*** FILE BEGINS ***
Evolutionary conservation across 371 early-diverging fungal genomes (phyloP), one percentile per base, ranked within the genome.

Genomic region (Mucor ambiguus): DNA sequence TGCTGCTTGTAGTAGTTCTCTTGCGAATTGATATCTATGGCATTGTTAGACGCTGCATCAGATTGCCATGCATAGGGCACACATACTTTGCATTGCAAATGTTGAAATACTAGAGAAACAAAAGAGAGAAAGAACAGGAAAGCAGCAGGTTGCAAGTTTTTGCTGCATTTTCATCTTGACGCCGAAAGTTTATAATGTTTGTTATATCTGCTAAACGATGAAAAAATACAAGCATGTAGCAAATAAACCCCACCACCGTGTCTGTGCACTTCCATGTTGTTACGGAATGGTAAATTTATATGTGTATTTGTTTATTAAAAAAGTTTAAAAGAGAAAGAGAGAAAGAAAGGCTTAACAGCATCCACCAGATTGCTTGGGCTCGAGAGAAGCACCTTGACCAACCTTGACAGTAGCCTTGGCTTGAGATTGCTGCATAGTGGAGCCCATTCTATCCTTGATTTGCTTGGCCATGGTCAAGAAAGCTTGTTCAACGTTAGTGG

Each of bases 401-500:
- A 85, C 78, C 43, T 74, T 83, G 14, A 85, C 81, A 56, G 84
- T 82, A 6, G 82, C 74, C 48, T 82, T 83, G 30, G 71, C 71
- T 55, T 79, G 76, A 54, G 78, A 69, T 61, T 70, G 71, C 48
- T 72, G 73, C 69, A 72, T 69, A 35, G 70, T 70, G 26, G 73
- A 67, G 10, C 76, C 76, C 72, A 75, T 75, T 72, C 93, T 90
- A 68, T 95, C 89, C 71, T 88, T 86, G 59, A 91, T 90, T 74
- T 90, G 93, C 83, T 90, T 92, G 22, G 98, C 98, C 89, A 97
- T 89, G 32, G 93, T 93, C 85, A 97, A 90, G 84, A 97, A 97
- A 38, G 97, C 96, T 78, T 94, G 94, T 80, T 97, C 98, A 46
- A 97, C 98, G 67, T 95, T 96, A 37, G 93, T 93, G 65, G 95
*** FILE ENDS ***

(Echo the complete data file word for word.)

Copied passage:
Evolutionary conservation across 371 early-diverging fungal genomes (phyloP), one percentile per base, ranked within the genome.

Genomic region (Mucor ambiguus): DNA sequence TGCTGCTTGTAGTAGTTCTCTTGCGAATTGATATCTATGGCATTGTTAGACGCTGCATCAGATTGCCATGCATAGGGCACACATACTTTGCATTGCAAATGTTGAAATACTAGAGAAACAAAAGAGAGAAAGAACAGGAAAGCAGCAGGTTGCAAGTTTTTGCTGCATTTTCATCTTGACGCCGAAAGTTTATAATGTTTGTTATATCTGCTAAACGATGAAAAAATACAAGCATGTAGCAAATAAACCCCACCACCGTGTCTGTGCACTTCCATGTTGTTACGGAATGGTAAATTTATATGTGTATTTGTTTATTAAAAAAGTTTAAAAGAGAAAGAGAGAAAGAAAGGCTTAACAGCATCCACCAGATTGCTTGGGCTCGAGAGAAGCACCTTGACCAACCTTGACAGTAGCCTTGGCTTGAGATTGCTGCATAGTGGAGCCCATTCTATCCTTGATTTGCTTGGCCATGGTCAAGAAAGCTTGTTCAACGTTAGTGG

Each of bases 401-500:
- A 85, C 78, C 43, T 74, T 83, G 14, A 85, C 81, A 56, G 84
- T 82, A 6, G 82, C 74, C 48, T 82, T 83, G 30, G 71, C 71
- T 55, T 79, G 76, A 54, G 78, A 69, T 61, T 70, G 71, C 48
- T 72, G 73, C 69, A 72, T 69, A 35, G 70, T 70, G 26, G 73
- A 67, G 10, C 76, C 76, C 72, A 75, T 75, T 72, C 93, T 90
- A 68, T 95, C 89, C 71, T 88, T 86, G 59, A 91, T 90, T 74
- T 90, G 93, C 83, T 90, T 92, G 22, G 98, C 98, C 89, A 97
- T 89, G 32, G 93, T 93, C 85, A 97, A 90, G 84, A 97, A 97
- A 38, G 97, C 96, T 78, T 94, G 94, T 80, T 97, C 98, A 46
- A 97, C 98, G 67, T 95, T 96, A 37, G 93, T 93, G 65, G 95